Gwynn was a craftsman at the plate, whose sweet left-handed swing made him one of baseball's greatest hitters.
The Hall of Famer died Monday of oral cancer, a disease he attributed to years of chewing tobacco. He was 54.
Any knowledgeable fan can recite Gwynn's key stats. He had 3,141 hits 18th on the all-time list a career .338 average and won eight batting titles to tie Honus Wagner's NL record.
There was far more to the man.
In a rarity in pro sports, Gwynn played his whole career with the Padres, choosing to stay in the city where he was a two-sport college star rather than leaving for bigger paychecks elsewhere.
He was loyal, generous and approachable. He smiled a lot. It didn't take much to get him to laugh his hearty laugh.
Gwynn loved San Diego. San Diego loved "Mr. Padre" right back.
His death left even casual fans grieving.
"Our city is a little darker today without him, but immeasurably better because of him," Mayor Kevin Faulconer said in a statement.
Five things to remember about Gwynn:
HIS CRAFT: After spending parts of just two seasons in the minors, he made his big league debut on July 19, 1982. Gwynn had two hits that night. After Gwynn doubled, career hits leader Pete Rose, who been trailing the play, said to him: "Hey, kid, what are you trying to do, catch me in one night?"
On Monday, Rose recalled Gwynn's work ethic and his pioneering use of video to study his at-bats after every game.
"Every day you went to the ballpark in San Diego and we used to go 2:30 or 3 o'clock, Tony would be out there hitting, religiously, every day," Rose said.
"Fifty-four years old is way too young."
THE LAUGH: Former Padres teammate Tim Flannery recalls Gwynn as "always laughing, always talking, always happy."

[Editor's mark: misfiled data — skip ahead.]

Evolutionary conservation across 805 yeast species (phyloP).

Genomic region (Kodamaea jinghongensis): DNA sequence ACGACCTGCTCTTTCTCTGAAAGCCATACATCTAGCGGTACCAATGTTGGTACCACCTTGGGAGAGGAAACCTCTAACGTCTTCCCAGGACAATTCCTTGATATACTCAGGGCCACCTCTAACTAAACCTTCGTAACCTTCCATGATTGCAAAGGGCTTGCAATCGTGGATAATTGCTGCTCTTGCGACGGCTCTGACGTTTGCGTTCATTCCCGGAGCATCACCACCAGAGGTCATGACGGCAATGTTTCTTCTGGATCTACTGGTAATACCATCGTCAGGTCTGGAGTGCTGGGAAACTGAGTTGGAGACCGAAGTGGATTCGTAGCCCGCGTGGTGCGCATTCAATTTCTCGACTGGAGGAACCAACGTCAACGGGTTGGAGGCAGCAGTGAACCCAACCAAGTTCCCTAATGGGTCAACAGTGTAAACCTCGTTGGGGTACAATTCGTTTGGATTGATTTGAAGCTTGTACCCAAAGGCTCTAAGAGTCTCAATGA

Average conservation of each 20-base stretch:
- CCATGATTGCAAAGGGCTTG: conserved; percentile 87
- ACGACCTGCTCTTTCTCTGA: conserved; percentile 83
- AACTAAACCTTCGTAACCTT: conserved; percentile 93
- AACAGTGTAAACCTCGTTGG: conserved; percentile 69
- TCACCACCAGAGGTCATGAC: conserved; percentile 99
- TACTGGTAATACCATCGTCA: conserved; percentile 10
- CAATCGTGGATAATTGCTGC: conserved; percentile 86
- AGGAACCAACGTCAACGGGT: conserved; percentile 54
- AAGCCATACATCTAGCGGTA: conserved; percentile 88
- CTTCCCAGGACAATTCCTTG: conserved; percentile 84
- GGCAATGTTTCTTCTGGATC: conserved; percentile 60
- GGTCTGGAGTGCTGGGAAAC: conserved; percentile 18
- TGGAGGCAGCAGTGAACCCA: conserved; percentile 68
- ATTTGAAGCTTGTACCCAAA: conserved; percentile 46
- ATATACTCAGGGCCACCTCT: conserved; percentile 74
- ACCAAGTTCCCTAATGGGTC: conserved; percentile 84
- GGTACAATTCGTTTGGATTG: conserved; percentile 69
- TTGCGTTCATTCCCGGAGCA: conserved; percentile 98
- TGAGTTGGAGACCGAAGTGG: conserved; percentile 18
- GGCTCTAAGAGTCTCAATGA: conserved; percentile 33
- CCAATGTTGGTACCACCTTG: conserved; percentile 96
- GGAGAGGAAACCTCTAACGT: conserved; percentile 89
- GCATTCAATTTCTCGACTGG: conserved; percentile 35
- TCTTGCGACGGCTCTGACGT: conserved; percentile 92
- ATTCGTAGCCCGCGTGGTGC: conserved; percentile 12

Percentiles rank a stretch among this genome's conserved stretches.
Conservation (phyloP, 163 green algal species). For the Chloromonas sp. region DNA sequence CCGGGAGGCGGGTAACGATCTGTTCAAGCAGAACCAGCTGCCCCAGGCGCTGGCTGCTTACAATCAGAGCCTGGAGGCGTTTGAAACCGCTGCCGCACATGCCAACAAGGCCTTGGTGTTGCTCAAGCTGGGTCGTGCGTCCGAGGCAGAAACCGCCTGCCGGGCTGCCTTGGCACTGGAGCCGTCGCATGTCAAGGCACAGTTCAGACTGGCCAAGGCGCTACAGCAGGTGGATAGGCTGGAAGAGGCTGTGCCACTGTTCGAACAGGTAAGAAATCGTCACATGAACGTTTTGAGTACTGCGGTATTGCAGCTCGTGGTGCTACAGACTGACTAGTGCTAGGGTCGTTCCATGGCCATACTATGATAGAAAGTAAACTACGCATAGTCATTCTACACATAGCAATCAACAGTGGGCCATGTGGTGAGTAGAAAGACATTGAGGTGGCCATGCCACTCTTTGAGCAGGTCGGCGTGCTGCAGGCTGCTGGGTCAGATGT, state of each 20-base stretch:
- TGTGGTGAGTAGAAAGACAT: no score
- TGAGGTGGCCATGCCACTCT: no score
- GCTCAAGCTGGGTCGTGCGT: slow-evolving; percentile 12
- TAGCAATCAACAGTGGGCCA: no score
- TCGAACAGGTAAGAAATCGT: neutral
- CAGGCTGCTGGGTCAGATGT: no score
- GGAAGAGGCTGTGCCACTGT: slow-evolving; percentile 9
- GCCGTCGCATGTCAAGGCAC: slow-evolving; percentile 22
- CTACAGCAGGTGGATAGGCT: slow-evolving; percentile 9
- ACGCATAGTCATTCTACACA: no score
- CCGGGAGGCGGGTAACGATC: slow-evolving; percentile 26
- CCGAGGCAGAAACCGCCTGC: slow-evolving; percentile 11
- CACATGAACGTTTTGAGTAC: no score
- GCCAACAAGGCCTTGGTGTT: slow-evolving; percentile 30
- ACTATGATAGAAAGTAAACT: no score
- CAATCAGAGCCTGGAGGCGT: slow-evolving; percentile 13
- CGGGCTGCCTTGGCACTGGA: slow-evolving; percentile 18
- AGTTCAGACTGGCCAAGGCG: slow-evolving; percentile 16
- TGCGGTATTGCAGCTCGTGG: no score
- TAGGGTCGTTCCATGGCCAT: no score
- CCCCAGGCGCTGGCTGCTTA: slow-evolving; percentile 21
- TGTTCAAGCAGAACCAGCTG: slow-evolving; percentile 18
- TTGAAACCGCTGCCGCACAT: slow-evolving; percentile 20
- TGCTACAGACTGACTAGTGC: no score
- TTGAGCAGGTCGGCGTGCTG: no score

It didn't take much for Gwynn to cackle or break into a horse laugh.
"He had a work ethic unlike anybody else, and had a childlike demeanor of playing the game just because he loved it so much," said Flannery, third base coach for the San Francisco Giants.
THE 5.5 HOLE: Gwynn loved to hit the other way, through the hole between third base and shortstop.
"All I keep thinking of when I think of Tony Gwynn is that line drive base hit to left field, or the one-hopper in the hole at shortstop to left field," Los Angeles Dodgers broadcaster Vin Scully said. "He hit the ball wherever it was pitched, and he was just a genius with the bat, without a doubt."
SAN DIEGO STATE: Gwynn had been on a medical leave since late March from his job as baseball coach at San Diego State, his alma mater. He called it his dream job, one he began right after retiring from the Padres following the 2001 season. He coached his son, Tony Jr., who's with the Philadelphia Phillies.
In the late 1970s and early 1980s, Gwynn played point guard for the SDSU basketball team he still holds the game, season and career record for assists and in the outfield on the baseball team.
He was drafted by both the Padres (third round) and San Diego Clippers (10th round) on the same day in 1981. As much as he loved basketball, baseball was his future.
Texas' Augie Garrido, the winningest college baseball coach, said at the College World Series on Monday that he tried to recruit Gwynn when he was coaching at Cal State Fullerton, but told him he wouldn't be able to play baseball and basketball.
Because baseball would be well underway by the time basketball ended, "You'd have to be one hell of a baseball player to be break into the lineup," Garrido recalled telling Gwynn.
"He decided to go to San Diego State. After he won his seventh batting title at Dodger Stadium on the last day of the season, he broke that story to the LA Times. He didn't leave out one bit of information about how stupid I was. That's why my recruiting genius is limited," said Garrido, who added he and Gwynn had a good relationship.
TERRIFIC TONY: Gwynn struck out only 434 times in 9,288 career at-bats. He played in San Diego's only two World Series batting a combined .371 and was a 15-time All-Star. He had a home run in Game 1 of the 1998 World Series off fellow San Diegan David Wells and scored the winning run in the 1994 All-Star Game despite a bum knee.
Gwynn never hit below .309 in a full season. He spread his batting titles from 1984, when he batted .351, to 1997, when he hit .372.
Gwynn was hitting .394 when a players' strike ended the 1994 season, denying him a shot at becoming the first player to hit .400 since San Diego native Ted Williams hit .406 in 1941.
AP Sports Writers Janie McCauley and Eric Olson, and Associated Press Writer Pat Eaton-Robb contributed to this report.